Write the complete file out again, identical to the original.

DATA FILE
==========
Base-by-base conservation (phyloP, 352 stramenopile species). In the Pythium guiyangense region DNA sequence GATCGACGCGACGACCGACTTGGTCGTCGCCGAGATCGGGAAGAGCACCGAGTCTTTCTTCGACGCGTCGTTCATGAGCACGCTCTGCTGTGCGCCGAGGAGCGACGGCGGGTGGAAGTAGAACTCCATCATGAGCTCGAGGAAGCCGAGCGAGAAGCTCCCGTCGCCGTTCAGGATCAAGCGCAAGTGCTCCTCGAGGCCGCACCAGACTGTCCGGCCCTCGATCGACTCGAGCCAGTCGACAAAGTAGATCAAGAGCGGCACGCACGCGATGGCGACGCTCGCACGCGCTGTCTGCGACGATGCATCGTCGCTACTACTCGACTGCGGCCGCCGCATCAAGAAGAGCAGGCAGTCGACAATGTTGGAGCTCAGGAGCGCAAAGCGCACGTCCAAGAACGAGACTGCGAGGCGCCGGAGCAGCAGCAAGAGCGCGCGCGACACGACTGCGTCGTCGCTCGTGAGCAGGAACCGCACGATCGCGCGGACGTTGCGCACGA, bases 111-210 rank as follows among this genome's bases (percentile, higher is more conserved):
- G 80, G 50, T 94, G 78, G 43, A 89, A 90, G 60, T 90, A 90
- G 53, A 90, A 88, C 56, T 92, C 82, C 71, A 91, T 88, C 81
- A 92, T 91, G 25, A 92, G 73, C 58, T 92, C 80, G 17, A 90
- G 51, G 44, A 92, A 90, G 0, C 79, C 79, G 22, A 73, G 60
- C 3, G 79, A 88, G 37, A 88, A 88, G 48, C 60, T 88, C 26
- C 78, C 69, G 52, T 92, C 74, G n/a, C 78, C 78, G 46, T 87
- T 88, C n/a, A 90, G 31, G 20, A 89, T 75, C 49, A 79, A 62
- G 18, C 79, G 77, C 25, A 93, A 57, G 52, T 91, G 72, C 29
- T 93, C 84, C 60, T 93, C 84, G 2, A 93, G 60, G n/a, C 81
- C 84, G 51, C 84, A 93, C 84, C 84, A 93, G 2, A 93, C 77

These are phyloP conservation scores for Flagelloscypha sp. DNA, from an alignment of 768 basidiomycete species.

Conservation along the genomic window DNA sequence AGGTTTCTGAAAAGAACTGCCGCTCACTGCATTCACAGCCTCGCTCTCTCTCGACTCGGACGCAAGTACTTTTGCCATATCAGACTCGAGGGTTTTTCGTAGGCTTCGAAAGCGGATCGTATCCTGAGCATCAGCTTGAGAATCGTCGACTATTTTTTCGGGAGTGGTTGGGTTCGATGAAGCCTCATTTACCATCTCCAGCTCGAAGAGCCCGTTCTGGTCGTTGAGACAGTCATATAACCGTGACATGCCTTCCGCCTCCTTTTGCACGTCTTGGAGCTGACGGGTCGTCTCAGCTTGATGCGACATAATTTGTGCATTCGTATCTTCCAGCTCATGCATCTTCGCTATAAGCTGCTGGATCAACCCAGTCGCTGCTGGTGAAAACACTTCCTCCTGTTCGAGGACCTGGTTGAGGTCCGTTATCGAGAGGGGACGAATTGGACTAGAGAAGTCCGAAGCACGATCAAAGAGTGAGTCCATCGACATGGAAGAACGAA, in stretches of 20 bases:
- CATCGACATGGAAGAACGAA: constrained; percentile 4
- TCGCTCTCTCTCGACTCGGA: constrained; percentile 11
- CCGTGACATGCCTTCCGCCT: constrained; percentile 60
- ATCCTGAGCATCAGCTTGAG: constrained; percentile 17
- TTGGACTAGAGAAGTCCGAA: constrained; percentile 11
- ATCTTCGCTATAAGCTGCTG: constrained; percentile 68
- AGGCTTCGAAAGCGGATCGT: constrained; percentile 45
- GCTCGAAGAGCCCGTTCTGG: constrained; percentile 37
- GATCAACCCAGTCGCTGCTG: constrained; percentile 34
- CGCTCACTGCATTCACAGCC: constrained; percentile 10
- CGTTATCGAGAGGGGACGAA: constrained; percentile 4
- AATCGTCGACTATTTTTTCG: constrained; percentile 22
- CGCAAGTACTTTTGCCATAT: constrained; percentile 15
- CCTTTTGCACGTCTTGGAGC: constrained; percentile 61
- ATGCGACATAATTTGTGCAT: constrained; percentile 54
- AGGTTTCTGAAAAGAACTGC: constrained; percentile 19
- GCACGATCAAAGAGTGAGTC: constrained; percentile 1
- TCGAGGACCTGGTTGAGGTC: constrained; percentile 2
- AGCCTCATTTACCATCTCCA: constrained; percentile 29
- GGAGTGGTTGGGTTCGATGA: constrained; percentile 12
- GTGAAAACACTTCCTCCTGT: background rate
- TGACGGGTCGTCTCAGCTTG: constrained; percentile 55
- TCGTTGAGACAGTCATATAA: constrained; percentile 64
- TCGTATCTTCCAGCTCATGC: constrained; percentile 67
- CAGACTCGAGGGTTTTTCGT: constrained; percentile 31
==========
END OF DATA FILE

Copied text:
Base-by-base conservation (phyloP, 352 stramenopile species). In the Pythium guiyangense region DNA sequence GATCGACGCGACGACCGACTTGGTCGTCGCCGAGATCGGGAAGAGCACCGAGTCTTTCTTCGACGCGTCGTTCATGAGCACGCTCTGCTGTGCGCCGAGGAGCGACGGCGGGTGGAAGTAGAACTCCATCATGAGCTCGAGGAAGCCGAGCGAGAAGCTCCCGTCGCCGTTCAGGATCAAGCGCAAGTGCTCCTCGAGGCCGCACCAGACTGTCCGGCCCTCGATCGACTCGAGCCAGTCGACAAAGTAGATCAAGAGCGGCACGCACGCGATGGCGACGCTCGCACGCGCTGTCTGCGACGATGCATCGTCGCTACTACTCGACTGCGGCCGCCGCATCAAGAAGAGCAGGCAGTCGACAATGTTGGAGCTCAGGAGCGCAAAGCGCACGTCCAAGAACGAGACTGCGAGGCGCCGGAGCAGCAGCAAGAGCGCGCGCGACACGACTGCGTCGTCGCTCGTGAGCAGGAACCGCACGATCGCGCGGACGTTGCGCACGA, bases 111-210 rank as follows among this genome's bases (percentile, higher is more conserved):
- G 80, G 50, T 94, G 78, G 43, A 89, A 90, G 60, T 90, A 90
- G 53, A 90, A 88, C 56, T 92, C 82, C 71, A 91, T 88, C 81
- A 92, T 91, G 25, A 92, G 73, C 58, T 92, C 80, G 17, A 90
- G 51, G 44, A 92, A 90, G 0, C 79, C 79, G 22, A 73, G 60
- C 3, G 79, A 88, G 37, A 88, A 88, G 48, C 60, T 88, C 26
- C 78, C 69, G 52, T 92, C 74, G n/a, C 78, C 78, G 46, T 87
- T 88, C n/a, A 90, G 31, G 20, A 89, T 75, C 49, A 79, A 62
- G 18, C 79, G 77, C 25, A 93, A 57, G 52, T 91, G 72, C 29
- T 93, C 84, C 60, T 93, C 84, G 2, A 93, G 60, G n/a, C 81
- C 84, G 51, C 84, A 93, C 84, C 84, A 93, G 2, A 93, C 77

These are phyloP conservation scores for Flagelloscypha sp. DNA, from an alignment of 768 basidiomycete species.

Conservation along the genomic window DNA sequence AGGTTTCTGAAAAGAACTGCCGCTCACTGCATTCACAGCCTCGCTCTCTCTCGACTCGGACGCAAGTACTTTTGCCATATCAGACTCGAGGGTTTTTCGTAGGCTTCGAAAGCGGATCGTATCCTGAGCATCAGCTTGAGAATCGTCGACTATTTTTTCGGGAGTGGTTGGGTTCGATGAAGCCTCATTTACCATCTCCAGCTCGAAGAGCCCGTTCTGGTCGTTGAGACAGTCATATAACCGTGACATGCCTTCCGCCTCCTTTTGCACGTCTTGGAGCTGACGGGTCGTCTCAGCTTGATGCGACATAATTTGTGCATTCGTATCTTCCAGCTCATGCATCTTCGCTATAAGCTGCTGGATCAACCCAGTCGCTGCTGGTGAAAACACTTCCTCCTGTTCGAGGACCTGGTTGAGGTCCGTTATCGAGAGGGGACGAATTGGACTAGAGAAGTCCGAAGCACGATCAAAGAGTGAGTCCATCGACATGGAAGAACGAA, in stretches of 20 bases:
- CATCGACATGGAAGAACGAA: constrained; percentile 4
- TCGCTCTCTCTCGACTCGGA: constrained; percentile 11
- CCGTGACATGCCTTCCGCCT: constrained; percentile 60
- ATCCTGAGCATCAGCTTGAG: constrained; percentile 17
- TTGGACTAGAGAAGTCCGAA: constrained; percentile 11
- ATCTTCGCTATAAGCTGCTG: constrained; percentile 68
- AGGCTTCGAAAGCGGATCGT: constrained; percentile 45
- GCTCGAAGAGCCCGTTCTGG: constrained; percentile 37
- GATCAACCCAGTCGCTGCTG: constrained; percentile 34
- CGCTCACTGCATTCACAGCC: constrained; percentile 10
- CGTTATCGAGAGGGGACGAA: constrained; percentile 4
- AATCGTCGACTATTTTTTCG: constrained; percentile 22
- CGCAAGTACTTTTGCCATAT: constrained; percentile 15
- CCTTTTGCACGTCTTGGAGC: constrained; percentile 61
- ATGCGACATAATTTGTGCAT: constrained; percentile 54
- AGGTTTCTGAAAAGAACTGC: constrained; percentile 19
- GCACGATCAAAGAGTGAGTC: constrained; percentile 1
- TCGAGGACCTGGTTGAGGTC: constrained; percentile 2
- AGCCTCATTTACCATCTCCA: constrained; percentile 29
- GGAGTGGTTGGGTTCGATGA: constrained; percentile 12
- GTGAAAACACTTCCTCCTGT: background rate
- TGACGGGTCGTCTCAGCTTG: constrained; percentile 55
- TCGTTGAGACAGTCATATAA: constrained; percentile 64
- TCGTATCTTCCAGCTCATGC: constrained; percentile 67
- CAGACTCGAGGGTTTTTCGT: constrained; percentile 31